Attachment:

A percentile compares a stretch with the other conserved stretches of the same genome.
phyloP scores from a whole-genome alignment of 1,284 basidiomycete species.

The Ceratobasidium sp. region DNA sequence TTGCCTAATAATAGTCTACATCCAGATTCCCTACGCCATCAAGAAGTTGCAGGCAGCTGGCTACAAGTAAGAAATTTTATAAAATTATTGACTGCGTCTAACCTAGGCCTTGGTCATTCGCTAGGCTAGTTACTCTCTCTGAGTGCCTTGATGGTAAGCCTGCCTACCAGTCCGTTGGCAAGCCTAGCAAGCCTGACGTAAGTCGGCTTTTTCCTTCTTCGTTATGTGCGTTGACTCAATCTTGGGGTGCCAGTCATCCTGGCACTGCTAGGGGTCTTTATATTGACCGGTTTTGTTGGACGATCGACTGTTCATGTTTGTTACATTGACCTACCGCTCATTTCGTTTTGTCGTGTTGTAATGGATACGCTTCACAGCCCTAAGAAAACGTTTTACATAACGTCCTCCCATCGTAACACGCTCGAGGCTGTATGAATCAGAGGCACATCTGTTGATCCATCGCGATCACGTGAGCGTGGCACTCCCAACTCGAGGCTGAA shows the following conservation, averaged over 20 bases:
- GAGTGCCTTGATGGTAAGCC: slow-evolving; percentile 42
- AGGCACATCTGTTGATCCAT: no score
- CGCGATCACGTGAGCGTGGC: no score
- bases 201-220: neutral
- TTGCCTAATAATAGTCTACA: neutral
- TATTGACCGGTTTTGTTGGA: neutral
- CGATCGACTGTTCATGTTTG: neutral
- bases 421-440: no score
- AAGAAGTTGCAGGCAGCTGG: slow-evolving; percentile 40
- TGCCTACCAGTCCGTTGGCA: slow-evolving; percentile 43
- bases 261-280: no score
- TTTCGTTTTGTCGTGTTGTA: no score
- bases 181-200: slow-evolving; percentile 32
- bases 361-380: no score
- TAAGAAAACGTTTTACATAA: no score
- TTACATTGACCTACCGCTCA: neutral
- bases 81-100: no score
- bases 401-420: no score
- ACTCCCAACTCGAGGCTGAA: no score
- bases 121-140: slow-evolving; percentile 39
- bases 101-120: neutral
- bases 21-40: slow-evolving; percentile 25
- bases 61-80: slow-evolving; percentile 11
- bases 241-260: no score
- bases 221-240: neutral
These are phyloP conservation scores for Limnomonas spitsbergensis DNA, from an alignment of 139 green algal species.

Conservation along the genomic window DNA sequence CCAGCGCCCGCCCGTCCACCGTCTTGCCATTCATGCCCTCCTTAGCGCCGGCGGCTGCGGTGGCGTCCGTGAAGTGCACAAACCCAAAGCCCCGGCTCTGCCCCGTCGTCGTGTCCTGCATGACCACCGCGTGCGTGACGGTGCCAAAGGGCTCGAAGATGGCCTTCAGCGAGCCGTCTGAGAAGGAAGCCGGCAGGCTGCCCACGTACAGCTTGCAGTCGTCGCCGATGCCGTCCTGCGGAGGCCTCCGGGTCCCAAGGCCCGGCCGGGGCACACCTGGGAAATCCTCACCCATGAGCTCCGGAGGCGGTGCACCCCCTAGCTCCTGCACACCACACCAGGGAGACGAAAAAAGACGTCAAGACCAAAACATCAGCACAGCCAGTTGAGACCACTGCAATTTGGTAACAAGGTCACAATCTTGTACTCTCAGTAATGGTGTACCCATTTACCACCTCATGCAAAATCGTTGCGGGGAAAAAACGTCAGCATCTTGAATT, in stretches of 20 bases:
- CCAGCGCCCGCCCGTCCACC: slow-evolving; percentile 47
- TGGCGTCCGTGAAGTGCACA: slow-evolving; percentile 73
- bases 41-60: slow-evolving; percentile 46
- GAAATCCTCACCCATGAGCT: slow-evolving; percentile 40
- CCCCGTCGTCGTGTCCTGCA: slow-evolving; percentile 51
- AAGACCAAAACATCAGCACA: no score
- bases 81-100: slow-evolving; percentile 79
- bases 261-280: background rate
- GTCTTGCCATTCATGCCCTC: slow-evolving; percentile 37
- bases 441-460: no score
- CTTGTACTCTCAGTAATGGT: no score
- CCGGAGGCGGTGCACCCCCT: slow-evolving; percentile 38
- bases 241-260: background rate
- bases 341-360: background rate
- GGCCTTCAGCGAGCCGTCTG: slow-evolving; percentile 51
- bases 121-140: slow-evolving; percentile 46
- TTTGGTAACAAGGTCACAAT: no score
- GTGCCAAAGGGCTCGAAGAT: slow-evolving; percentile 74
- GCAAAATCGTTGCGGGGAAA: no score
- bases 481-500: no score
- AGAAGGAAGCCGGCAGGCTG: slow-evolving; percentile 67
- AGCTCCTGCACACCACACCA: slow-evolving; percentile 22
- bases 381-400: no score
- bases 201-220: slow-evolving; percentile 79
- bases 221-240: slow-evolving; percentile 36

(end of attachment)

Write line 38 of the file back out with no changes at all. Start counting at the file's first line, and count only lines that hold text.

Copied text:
- bases 261-280: background rate